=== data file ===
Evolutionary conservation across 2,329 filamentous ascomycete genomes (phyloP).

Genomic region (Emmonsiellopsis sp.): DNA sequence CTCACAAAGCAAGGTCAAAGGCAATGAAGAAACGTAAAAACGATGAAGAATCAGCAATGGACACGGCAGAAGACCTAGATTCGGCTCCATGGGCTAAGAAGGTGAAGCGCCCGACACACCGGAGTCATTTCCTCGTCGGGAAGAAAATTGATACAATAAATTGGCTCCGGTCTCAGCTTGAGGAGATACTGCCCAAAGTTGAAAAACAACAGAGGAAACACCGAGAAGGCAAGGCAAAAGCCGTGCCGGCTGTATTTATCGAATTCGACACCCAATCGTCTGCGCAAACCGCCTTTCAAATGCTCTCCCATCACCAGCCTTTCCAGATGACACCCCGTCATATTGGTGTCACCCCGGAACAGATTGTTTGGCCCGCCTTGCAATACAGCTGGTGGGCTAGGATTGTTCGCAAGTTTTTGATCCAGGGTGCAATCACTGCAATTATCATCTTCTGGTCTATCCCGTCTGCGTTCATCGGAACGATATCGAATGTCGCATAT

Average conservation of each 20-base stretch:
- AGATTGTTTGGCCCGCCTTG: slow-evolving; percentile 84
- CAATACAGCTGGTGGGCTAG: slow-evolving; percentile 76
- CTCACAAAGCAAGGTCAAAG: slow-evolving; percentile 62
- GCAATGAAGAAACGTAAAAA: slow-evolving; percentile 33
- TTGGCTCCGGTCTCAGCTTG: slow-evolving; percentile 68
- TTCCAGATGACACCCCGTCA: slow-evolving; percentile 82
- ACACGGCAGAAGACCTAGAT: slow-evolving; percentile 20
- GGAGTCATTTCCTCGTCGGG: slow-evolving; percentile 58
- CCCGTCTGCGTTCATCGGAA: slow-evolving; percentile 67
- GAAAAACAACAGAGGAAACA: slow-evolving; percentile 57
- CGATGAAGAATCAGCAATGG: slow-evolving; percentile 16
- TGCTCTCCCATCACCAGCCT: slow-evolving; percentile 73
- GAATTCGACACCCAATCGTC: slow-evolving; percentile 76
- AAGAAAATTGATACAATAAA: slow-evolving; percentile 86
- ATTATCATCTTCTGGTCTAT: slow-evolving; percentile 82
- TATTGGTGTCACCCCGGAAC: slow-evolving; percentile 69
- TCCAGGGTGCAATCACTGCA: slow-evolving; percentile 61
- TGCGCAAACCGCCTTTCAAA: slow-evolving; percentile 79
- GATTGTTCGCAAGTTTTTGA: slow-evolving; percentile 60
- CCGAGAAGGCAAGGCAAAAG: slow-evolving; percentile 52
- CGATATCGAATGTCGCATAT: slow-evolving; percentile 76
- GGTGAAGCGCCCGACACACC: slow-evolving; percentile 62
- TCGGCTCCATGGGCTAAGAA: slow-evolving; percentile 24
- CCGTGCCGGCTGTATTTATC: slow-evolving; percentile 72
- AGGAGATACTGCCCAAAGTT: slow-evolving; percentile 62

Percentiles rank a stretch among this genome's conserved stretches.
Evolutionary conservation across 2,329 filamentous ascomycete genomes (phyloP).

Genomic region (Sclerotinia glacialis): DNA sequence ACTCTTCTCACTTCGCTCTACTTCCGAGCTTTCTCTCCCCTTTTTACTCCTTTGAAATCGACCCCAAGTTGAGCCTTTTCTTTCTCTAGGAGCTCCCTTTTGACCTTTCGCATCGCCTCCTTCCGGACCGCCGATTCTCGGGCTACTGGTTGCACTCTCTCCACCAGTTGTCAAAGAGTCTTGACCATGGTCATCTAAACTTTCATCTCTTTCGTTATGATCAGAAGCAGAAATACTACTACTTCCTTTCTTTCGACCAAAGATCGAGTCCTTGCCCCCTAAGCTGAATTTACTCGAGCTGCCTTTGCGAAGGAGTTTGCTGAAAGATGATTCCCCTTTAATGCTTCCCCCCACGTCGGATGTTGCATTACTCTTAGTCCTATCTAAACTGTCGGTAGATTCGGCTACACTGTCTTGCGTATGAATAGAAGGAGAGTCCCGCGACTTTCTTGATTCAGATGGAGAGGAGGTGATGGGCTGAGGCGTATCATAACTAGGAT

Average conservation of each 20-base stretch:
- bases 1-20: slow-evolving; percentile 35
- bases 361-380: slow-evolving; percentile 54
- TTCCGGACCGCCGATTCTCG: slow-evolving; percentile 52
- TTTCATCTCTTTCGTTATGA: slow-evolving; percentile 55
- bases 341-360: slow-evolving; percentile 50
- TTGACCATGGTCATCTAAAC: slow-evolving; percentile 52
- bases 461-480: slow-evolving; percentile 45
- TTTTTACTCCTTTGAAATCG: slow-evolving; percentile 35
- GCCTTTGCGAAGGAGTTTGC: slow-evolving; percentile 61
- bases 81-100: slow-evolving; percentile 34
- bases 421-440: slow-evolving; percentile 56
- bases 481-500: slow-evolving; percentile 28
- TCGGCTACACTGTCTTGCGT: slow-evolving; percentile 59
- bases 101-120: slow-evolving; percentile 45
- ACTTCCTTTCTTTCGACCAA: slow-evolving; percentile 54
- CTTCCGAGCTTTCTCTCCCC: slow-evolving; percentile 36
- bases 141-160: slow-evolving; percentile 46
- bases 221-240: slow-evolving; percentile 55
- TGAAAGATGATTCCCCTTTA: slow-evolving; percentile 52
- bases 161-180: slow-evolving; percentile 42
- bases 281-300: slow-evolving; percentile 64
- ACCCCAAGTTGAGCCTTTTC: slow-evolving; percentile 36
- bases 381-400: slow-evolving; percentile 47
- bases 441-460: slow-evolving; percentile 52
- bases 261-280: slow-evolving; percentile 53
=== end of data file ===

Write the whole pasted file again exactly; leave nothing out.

Evolutionary conservation across 2,329 filamentous ascomycete genomes (phyloP).

Genomic region (Emmonsiellopsis sp.): DNA sequence CTCACAAAGCAAGGTCAAAGGCAATGAAGAAACGTAAAAACGATGAAGAATCAGCAATGGACACGGCAGAAGACCTAGATTCGGCTCCATGGGCTAAGAAGGTGAAGCGCCCGACACACCGGAGTCATTTCCTCGTCGGGAAGAAAATTGATACAATAAATTGGCTCCGGTCTCAGCTTGAGGAGATACTGCCCAAAGTTGAAAAACAACAGAGGAAACACCGAGAAGGCAAGGCAAAAGCCGTGCCGGCTGTATTTATCGAATTCGACACCCAATCGTCTGCGCAAACCGCCTTTCAAATGCTCTCCCATCACCAGCCTTTCCAGATGACACCCCGTCATATTGGTGTCACCCCGGAACAGATTGTTTGGCCCGCCTTGCAATACAGCTGGTGGGCTAGGATTGTTCGCAAGTTTTTGATCCAGGGTGCAATCACTGCAATTATCATCTTCTGGTCTATCCCGTCTGCGTTCATCGGAACGATATCGAATGTCGCATAT

Average conservation of each 20-base stretch:
- AGATTGTTTGGCCCGCCTTG: slow-evolving; percentile 84
- CAATACAGCTGGTGGGCTAG: slow-evolving; percentile 76
- CTCACAAAGCAAGGTCAAAG: slow-evolving; percentile 62
- GCAATGAAGAAACGTAAAAA: slow-evolving; percentile 33
- TTGGCTCCGGTCTCAGCTTG: slow-evolving; percentile 68
- TTCCAGATGACACCCCGTCA: slow-evolving; percentile 82
- ACACGGCAGAAGACCTAGAT: slow-evolving; percentile 20
- GGAGTCATTTCCTCGTCGGG: slow-evolving; percentile 58
- CCCGTCTGCGTTCATCGGAA: slow-evolving; percentile 67
- GAAAAACAACAGAGGAAACA: slow-evolving; percentile 57
- CGATGAAGAATCAGCAATGG: slow-evolving; percentile 16
- TGCTCTCCCATCACCAGCCT: slow-evolving; percentile 73
- GAATTCGACACCCAATCGTC: slow-evolving; percentile 76
- AAGAAAATTGATACAATAAA: slow-evolving; percentile 86
- ATTATCATCTTCTGGTCTAT: slow-evolving; percentile 82
- TATTGGTGTCACCCCGGAAC: slow-evolving; percentile 69
- TCCAGGGTGCAATCACTGCA: slow-evolving; percentile 61
- TGCGCAAACCGCCTTTCAAA: slow-evolving; percentile 79
- GATTGTTCGCAAGTTTTTGA: slow-evolving; percentile 60
- CCGAGAAGGCAAGGCAAAAG: slow-evolving; percentile 52
- CGATATCGAATGTCGCATAT: slow-evolving; percentile 76
- GGTGAAGCGCCCGACACACC: slow-evolving; percentile 62
- TCGGCTCCATGGGCTAAGAA: slow-evolving; percentile 24
- CCGTGCCGGCTGTATTTATC: slow-evolving; percentile 72
- AGGAGATACTGCCCAAAGTT: slow-evolving; percentile 62

Percentiles rank a stretch among this genome's conserved stretches.
Evolutionary conservation across 2,329 filamentous ascomycete genomes (phyloP).

Genomic region (Sclerotinia glacialis): DNA sequence ACTCTTCTCACTTCGCTCTACTTCCGAGCTTTCTCTCCCCTTTTTACTCCTTTGAAATCGACCCCAAGTTGAGCCTTTTCTTTCTCTAGGAGCTCCCTTTTGACCTTTCGCATCGCCTCCTTCCGGACCGCCGATTCTCGGGCTACTGGTTGCACTCTCTCCACCAGTTGTCAAAGAGTCTTGACCATGGTCATCTAAACTTTCATCTCTTTCGTTATGATCAGAAGCAGAAATACTACTACTTCCTTTCTTTCGACCAAAGATCGAGTCCTTGCCCCCTAAGCTGAATTTACTCGAGCTGCCTTTGCGAAGGAGTTTGCTGAAAGATGATTCCCCTTTAATGCTTCCCCCCACGTCGGATGTTGCATTACTCTTAGTCCTATCTAAACTGTCGGTAGATTCGGCTACACTGTCTTGCGTATGAATAGAAGGAGAGTCCCGCGACTTTCTTGATTCAGATGGAGAGGAGGTGATGGGCTGAGGCGTATCATAACTAGGAT

Average conservation of each 20-base stretch:
- bases 1-20: slow-evolving; percentile 35
- bases 361-380: slow-evolving; percentile 54
- TTCCGGACCGCCGATTCTCG: slow-evolving; percentile 52
- TTTCATCTCTTTCGTTATGA: slow-evolving; percentile 55
- bases 341-360: slow-evolving; percentile 50
- TTGACCATGGTCATCTAAAC: slow-evolving; percentile 52
- bases 461-480: slow-evolving; percentile 45
- TTTTTACTCCTTTGAAATCG: slow-evolving; percentile 35
- GCCTTTGCGAAGGAGTTTGC: slow-evolving; percentile 61
- bases 81-100: slow-evolving; percentile 34
- bases 421-440: slow-evolving; percentile 56
- bases 481-500: slow-evolving; percentile 28
- TCGGCTACACTGTCTTGCGT: slow-evolving; percentile 59
- bases 101-120: slow-evolving; percentile 45
- ACTTCCTTTCTTTCGACCAA: slow-evolving; percentile 54
- CTTCCGAGCTTTCTCTCCCC: slow-evolving; percentile 36
- bases 141-160: slow-evolving; percentile 46
- bases 221-240: slow-evolving; percentile 55
- TGAAAGATGATTCCCCTTTA: slow-evolving; percentile 52
- bases 161-180: slow-evolving; percentile 42
- bases 281-300: slow-evolving; percentile 64
- ACCCCAAGTTGAGCCTTTTC: slow-evolving; percentile 36
- bases 381-400: slow-evolving; percentile 47
- bases 441-460: slow-evolving; percentile 52
- bases 261-280: slow-evolving; percentile 53